Post Syndicated from Bruce Schneier original https://www.schneier.com/blog/archives/2023/08/microsoft-signing-key-stolen-by-chinese.html

A bunch of networks, including US Government networks, have been hacked by the Chinese. The hackers used forged authentication tokens to access user email, using a stolen Microsoft Azure account consumer signing key. Congress wants answers. The phrase “negligent security practices” is being tossed about—and with good reason. Master signing keys are not supposed to be left around, waiting to be stolen.

Actually, two things went badly wrong here. The first is that Azure accepted an expired signing key, implying a vulnerability in whatever is supposed to check key validity. The second is that this key was supposed to remain in the the system’s Hardware Security Module—and not be in software. This implies a really serious breach of good security practice. The fact that Microsoft has not been forthcoming about the details of what happened tell me that the details are really bad.

I believe this all traces back to SolarWinds. In addition to Russia inserting malware into a SolarWinds update, China used a different SolarWinds vulnerability to break into networks. We know that Russia accessed Microsoft source code in that attack. I have heard from informed government officials that China used their SolarWinds vulnerability to break into Microsoft and access source code, including Azure’s.

I think we are grossly underestimating the long-term results of the SolarWinds attacks. That backdoored update was downloaded by over 14,000 networks worldwide. Organizations patched their networks, but not before Russia—and others—used the vulnerability to enter those networks. And once someone is in a network, it’s really hard to be sure that you’ve kicked them out.

Sophisticated threat actors are realizing that stealing source code of infrastructure providers, and then combing that code for vulnerabilities, is an excellent way to break into organizations who use those infrastructure providers. Attackers like Russia and China—and presumably the US as well—are prioritizing going after those providers.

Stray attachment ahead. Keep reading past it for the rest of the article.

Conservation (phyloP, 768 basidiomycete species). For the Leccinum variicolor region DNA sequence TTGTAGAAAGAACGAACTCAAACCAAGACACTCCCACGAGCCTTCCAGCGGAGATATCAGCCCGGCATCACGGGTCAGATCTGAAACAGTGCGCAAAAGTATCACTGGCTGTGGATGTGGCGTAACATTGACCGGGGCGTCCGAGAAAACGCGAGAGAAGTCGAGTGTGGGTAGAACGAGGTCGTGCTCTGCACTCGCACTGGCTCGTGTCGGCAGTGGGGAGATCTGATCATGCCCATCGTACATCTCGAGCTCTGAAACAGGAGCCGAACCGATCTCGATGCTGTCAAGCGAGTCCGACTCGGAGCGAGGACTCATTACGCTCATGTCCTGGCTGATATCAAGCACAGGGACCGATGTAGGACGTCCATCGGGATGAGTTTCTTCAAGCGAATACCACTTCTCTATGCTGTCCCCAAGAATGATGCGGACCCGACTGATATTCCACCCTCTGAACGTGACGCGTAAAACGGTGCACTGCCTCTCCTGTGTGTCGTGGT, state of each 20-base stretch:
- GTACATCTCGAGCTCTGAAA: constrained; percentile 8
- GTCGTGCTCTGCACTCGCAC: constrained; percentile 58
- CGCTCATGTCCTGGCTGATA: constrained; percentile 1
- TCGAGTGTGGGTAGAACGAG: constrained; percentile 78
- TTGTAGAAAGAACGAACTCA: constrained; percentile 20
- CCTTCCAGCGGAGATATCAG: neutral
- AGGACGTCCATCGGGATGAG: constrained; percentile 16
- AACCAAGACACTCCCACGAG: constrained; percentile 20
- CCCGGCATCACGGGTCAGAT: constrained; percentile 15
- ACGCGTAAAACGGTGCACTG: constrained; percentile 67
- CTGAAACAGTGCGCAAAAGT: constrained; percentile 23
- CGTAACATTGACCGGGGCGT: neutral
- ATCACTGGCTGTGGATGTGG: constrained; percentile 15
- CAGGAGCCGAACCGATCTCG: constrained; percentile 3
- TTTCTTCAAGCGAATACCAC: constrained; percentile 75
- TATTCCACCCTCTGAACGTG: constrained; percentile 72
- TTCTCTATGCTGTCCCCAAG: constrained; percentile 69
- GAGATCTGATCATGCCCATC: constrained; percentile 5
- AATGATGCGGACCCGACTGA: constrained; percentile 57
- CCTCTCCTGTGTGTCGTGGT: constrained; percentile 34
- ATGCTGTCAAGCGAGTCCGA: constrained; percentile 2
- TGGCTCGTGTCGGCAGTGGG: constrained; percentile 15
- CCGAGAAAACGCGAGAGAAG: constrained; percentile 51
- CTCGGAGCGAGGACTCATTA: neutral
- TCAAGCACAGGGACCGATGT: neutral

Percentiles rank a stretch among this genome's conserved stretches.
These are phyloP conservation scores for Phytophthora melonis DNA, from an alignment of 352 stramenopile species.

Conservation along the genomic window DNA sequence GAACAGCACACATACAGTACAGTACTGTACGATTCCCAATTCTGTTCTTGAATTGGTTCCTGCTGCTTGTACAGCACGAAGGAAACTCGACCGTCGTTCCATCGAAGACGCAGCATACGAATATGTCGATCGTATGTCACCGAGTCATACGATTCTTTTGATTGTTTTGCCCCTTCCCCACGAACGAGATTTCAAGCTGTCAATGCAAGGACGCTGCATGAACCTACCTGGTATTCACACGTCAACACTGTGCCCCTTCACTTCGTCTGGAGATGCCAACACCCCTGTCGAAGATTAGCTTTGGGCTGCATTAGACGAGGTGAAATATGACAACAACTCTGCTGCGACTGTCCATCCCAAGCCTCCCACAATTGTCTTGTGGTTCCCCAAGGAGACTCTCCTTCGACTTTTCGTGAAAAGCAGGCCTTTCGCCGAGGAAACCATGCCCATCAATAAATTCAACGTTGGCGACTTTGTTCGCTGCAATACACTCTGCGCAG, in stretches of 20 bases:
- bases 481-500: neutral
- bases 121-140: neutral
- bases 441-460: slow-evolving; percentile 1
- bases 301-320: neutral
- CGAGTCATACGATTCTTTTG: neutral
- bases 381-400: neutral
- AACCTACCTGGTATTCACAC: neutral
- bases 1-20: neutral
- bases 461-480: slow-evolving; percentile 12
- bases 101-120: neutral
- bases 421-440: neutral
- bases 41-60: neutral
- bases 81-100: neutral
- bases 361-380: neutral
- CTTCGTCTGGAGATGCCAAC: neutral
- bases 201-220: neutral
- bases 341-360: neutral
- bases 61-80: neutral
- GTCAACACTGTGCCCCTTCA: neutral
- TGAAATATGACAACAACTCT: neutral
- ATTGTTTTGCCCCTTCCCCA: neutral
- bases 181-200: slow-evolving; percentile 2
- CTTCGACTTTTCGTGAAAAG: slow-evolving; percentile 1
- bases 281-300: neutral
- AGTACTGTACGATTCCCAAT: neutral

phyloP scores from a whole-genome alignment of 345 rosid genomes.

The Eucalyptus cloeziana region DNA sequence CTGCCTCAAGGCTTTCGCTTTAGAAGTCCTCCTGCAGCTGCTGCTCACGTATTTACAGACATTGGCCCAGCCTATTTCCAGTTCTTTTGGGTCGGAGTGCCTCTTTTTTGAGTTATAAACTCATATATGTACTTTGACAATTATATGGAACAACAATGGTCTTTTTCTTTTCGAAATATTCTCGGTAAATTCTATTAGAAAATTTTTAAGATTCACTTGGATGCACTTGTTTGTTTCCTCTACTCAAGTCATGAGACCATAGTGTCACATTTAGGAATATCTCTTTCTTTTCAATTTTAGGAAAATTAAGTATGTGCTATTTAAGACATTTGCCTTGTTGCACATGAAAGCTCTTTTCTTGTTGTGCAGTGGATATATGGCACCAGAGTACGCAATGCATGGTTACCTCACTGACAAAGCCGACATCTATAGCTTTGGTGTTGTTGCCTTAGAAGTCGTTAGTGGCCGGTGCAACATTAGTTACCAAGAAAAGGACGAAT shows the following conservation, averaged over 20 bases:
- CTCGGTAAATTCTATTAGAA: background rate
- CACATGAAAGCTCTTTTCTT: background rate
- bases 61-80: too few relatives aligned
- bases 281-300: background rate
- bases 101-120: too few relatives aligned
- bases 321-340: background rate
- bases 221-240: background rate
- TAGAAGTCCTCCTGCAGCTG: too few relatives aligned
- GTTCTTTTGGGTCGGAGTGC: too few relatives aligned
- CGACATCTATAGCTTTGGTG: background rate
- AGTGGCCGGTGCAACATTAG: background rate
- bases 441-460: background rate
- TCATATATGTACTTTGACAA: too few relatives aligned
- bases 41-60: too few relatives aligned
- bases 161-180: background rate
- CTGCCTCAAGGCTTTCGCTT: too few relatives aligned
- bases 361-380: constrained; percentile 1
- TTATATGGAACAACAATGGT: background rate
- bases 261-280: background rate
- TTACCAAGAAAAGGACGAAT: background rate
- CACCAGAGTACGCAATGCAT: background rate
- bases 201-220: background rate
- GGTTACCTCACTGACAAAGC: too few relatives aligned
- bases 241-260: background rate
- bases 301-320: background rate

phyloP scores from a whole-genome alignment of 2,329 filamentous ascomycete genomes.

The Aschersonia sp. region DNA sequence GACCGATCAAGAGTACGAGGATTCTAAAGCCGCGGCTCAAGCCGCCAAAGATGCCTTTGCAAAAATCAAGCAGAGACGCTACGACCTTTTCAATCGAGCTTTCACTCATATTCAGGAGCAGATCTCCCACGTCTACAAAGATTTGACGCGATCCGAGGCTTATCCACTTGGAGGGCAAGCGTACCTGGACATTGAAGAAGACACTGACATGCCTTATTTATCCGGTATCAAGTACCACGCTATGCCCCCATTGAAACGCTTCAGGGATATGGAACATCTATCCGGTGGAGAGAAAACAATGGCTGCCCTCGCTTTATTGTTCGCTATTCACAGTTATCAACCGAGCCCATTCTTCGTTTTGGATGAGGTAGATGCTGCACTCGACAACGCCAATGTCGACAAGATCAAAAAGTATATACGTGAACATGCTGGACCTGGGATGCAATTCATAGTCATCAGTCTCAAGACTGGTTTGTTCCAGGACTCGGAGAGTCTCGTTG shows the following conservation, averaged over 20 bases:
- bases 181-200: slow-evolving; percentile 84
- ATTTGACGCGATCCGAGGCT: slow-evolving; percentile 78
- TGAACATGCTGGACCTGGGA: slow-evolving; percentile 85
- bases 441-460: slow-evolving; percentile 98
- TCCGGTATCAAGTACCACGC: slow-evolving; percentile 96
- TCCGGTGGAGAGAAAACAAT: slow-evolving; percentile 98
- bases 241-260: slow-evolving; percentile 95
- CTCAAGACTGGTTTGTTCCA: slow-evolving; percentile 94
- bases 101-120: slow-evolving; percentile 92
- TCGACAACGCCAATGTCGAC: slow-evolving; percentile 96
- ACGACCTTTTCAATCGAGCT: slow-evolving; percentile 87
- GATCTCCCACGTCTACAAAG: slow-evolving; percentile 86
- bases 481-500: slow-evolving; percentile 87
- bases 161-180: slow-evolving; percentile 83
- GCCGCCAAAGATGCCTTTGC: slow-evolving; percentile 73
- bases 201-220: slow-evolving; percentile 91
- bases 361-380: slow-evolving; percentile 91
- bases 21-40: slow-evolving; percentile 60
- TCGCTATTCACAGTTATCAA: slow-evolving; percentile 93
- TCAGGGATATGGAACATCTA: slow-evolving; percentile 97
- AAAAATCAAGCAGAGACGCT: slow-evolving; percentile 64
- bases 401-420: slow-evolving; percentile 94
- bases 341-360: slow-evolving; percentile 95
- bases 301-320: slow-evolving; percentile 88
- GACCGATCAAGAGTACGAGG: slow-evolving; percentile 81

News articles.

EDITED TO ADD: Commentary:

This is from Microsoft’s explanation. The China attackers “acquired an inactive MSA consumer signing key and used it to forge authentication tokens for Azure AD enterprise and MSA consumer to access OWA and Outlook.com. All MSA keys active prior to the incident—including the actor-acquired MSA signing key—have been invalidated. Azure AD keys were not impacted. Though the key was intended only for MSA accounts, a validation issue allowed this key to be trusted for signing Azure AD tokens. The actor was able to obtain new access tokens by presenting one previously issued from this API due to a design flaw. This flaw in the GetAccessTokenForResourceAPI has since been fixed to only accept tokens issued from Azure AD or MSA respectively. The actor used these tokens to retrieve mail messages from the OWA API.”

Power LED Side-Channel Attack

Post Syndicated from Bruce Schneier original https://www.schneier.com/blog/archives/2023/06/power-led-side-channel-attack.html

This is a clever new side-channel attack:

The first attack uses an Internet-connected surveillance camera to take a high-speed video of the power LED on a smart card reader­—or of an attached peripheral device—­during cryptographic operations. This technique allowed the researchers to pull a 256-bit ECDSA key off the same government-approved smart card used in Minerva. The other allowed the researchers to recover the private SIKE key of a Samsung Galaxy S8 phone by training the camera of an iPhone 13 on the power LED of a USB speaker connected to the handset, in a similar way to how Hertzbleed pulled SIKE keys off Intel and AMD CPUs.